Most of the items in your list are things you'll need to include in your request for discovery. I recommend that you do your homework by first reading the statute that you're charged with violating, and read up on the statutes and regulations that govern the use of speed-measuring devices. You'll find that they are very detailed. You'll also find that very often, something wasn't done that's required by those statutes and regulations, in which case you can get the judge or hearing officer to disallow the evidence from the radar (assuming a radar was the speed-measuring device). Without that evidence, the state cannot prove its case.

          Bottom line: the state is trying to use the law to take money from you. Your job is to make sure that the state (via the officer) isn't violating some portion of the law in order to do that. Make sure every "i" is dotted and every "t" is crossed. In my request for discovery, I ask for the officer's training records (not just the records relating to his training and certification to operate the radar unit), especially his training records relating to his ability to "make a visual determination" that you were speeding, as required by the statues in my state, and likely in yours as well. If those training records indicate that his accuracy was never that good in training, I would question his accuracy at the hearing and at least introduce reasonable doubt. I ask for copies of anything and everything that's mentioned in the statutes and regulations. Perhaps the radar unit wasn't calibrated periodically as required.

          I would not ask the judge for a copy of his oath because it will only piss him off. That's something that you would get from the state headquarters or the court clerk. If they are unable to provide it, then I would bring it up at the hearing, but I would caution you against having a belligerant attitude. I would approach everything very calmly and matter-of-fact, like an attorney would. My son actually had a hearing officer compliment him on how well he prepared and presented his case, and even though he found my son guilty, he ordered no points on his license and the minimum fine because of his attitude and his clean driving record. We (my son and I) decided that we could both live with that because we had more important things to do than fight jurisdictions and so forth.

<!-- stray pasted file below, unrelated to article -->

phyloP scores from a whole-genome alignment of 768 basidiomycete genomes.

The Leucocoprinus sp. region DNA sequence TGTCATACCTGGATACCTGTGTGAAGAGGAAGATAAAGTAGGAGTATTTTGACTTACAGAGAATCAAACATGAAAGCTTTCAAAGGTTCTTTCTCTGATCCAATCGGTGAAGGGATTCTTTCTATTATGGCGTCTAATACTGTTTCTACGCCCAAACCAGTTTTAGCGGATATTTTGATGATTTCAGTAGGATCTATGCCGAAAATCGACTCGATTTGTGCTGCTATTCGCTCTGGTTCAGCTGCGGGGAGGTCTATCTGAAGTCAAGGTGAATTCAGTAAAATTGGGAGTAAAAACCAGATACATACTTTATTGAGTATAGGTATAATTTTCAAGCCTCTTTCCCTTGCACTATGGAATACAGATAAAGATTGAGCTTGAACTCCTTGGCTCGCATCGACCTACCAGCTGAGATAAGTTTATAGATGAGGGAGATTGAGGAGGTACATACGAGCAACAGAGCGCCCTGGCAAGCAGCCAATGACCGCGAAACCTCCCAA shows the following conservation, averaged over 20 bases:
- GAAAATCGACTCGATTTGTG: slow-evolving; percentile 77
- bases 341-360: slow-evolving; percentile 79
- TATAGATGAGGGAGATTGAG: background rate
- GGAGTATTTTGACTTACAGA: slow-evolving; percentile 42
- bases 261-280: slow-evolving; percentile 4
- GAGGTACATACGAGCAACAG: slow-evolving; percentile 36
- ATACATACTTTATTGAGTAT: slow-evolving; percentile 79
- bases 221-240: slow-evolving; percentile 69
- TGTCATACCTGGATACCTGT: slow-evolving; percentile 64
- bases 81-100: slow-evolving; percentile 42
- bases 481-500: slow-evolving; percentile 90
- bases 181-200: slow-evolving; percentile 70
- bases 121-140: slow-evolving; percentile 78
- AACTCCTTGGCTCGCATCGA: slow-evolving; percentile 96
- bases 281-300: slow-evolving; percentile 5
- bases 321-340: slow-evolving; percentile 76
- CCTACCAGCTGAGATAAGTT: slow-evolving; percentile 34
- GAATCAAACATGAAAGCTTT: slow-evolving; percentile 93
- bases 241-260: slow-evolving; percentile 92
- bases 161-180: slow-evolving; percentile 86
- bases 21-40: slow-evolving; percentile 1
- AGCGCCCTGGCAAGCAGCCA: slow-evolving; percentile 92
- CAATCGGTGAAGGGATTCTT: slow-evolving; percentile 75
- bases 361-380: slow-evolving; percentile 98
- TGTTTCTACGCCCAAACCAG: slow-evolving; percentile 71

At the hearing, you'll have the opportunity to ask the officer anything you like. I recommend writing your questions in advance, and just go down the list. I recommend that you attend hearings prior to yours and observe how the attorneys operate, and you'll know what to expect. You want to "get the lay of the land," so to speak.

          Do your homework and make the state (represented by the officer) prove its case and jump through all the hoops. I've seen cases dismissed because the officer didn't show for whatever reason, but you can't count on it. Hope for the best, but prepare for the worst. My experience has been that the courts are indeed a neutral arbiter, and they give the greatest latitude possible to the individual, not the state, especially if you go in thoroughly prepared, and you treat the court with respect. Leave your attitude at the door.

          I strongly recommend purchasing the material available at www.jurisdictionary.com. I met the author personally, and he said, "The reason I created this course is to protect you from people in my profession."

          I'm not a lawyer (because I like to sleep at night), so none of this is to be construed as legal advice. It's merely the exercise of my right to free speech, giving the benefit of my experience.

          ~Carl S.



          --- In tips_and_tricks@yahoogroups.com, "ACS Lab and Field" <westernwit@...> wrote: